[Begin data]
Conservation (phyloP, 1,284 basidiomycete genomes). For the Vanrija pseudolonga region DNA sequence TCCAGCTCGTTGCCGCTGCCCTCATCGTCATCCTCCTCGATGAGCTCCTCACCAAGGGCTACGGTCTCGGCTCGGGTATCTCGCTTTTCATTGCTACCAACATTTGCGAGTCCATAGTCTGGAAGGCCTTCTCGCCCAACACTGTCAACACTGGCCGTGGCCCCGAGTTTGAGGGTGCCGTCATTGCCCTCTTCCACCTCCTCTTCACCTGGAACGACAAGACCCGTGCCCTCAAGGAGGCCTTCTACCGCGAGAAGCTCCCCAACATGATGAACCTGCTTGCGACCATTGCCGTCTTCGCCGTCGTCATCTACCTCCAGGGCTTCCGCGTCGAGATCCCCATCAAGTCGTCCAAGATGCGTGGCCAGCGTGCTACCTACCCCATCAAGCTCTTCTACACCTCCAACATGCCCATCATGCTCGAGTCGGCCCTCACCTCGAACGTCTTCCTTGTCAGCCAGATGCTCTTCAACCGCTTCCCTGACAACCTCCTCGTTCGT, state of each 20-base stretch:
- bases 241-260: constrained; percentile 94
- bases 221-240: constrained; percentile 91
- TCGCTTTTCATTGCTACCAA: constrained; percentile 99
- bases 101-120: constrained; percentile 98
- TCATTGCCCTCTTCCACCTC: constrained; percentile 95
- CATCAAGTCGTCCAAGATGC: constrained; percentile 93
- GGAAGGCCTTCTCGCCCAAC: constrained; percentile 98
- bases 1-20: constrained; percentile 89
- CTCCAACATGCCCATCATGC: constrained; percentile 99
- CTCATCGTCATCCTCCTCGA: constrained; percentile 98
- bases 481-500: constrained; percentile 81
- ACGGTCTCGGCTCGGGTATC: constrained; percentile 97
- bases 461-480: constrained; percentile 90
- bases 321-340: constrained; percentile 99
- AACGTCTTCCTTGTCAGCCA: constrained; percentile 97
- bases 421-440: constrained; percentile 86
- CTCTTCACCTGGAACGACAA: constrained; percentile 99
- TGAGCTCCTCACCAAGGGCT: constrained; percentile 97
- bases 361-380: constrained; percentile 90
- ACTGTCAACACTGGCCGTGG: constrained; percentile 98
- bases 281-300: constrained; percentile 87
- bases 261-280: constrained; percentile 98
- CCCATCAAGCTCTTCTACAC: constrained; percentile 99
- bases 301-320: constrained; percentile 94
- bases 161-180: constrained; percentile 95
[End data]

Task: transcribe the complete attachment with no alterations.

Conservation (phyloP, 1,284 basidiomycete genomes). For the Vanrija pseudolonga region DNA sequence TCCAGCTCGTTGCCGCTGCCCTCATCGTCATCCTCCTCGATGAGCTCCTCACCAAGGGCTACGGTCTCGGCTCGGGTATCTCGCTTTTCATTGCTACCAACATTTGCGAGTCCATAGTCTGGAAGGCCTTCTCGCCCAACACTGTCAACACTGGCCGTGGCCCCGAGTTTGAGGGTGCCGTCATTGCCCTCTTCCACCTCCTCTTCACCTGGAACGACAAGACCCGTGCCCTCAAGGAGGCCTTCTACCGCGAGAAGCTCCCCAACATGATGAACCTGCTTGCGACCATTGCCGTCTTCGCCGTCGTCATCTACCTCCAGGGCTTCCGCGTCGAGATCCCCATCAAGTCGTCCAAGATGCGTGGCCAGCGTGCTACCTACCCCATCAAGCTCTTCTACACCTCCAACATGCCCATCATGCTCGAGTCGGCCCTCACCTCGAACGTCTTCCTTGTCAGCCAGATGCTCTTCAACCGCTTCCCTGACAACCTCCTCGTTCGT, state of each 20-base stretch:
- bases 241-260: constrained; percentile 94
- bases 221-240: constrained; percentile 91
- TCGCTTTTCATTGCTACCAA: constrained; percentile 99
- bases 101-120: constrained; percentile 98
- TCATTGCCCTCTTCCACCTC: constrained; percentile 95
- CATCAAGTCGTCCAAGATGC: constrained; percentile 93
- GGAAGGCCTTCTCGCCCAAC: constrained; percentile 98
- bases 1-20: constrained; percentile 89
- CTCCAACATGCCCATCATGC: constrained; percentile 99
- CTCATCGTCATCCTCCTCGA: constrained; percentile 98
- bases 481-500: constrained; percentile 81
- ACGGTCTCGGCTCGGGTATC: constrained; percentile 97
- bases 461-480: constrained; percentile 90
- bases 321-340: constrained; percentile 99
- AACGTCTTCCTTGTCAGCCA: constrained; percentile 97
- bases 421-440: constrained; percentile 86
- CTCTTCACCTGGAACGACAA: constrained; percentile 99
- TGAGCTCCTCACCAAGGGCT: constrained; percentile 97
- bases 361-380: constrained; percentile 90
- ACTGTCAACACTGGCCGTGG: constrained; percentile 98
- bases 281-300: constrained; percentile 87
- bases 261-280: constrained; percentile 98
- CCCATCAAGCTCTTCTACAC: constrained; percentile 99
- bases 301-320: constrained; percentile 94
- bases 161-180: constrained; percentile 95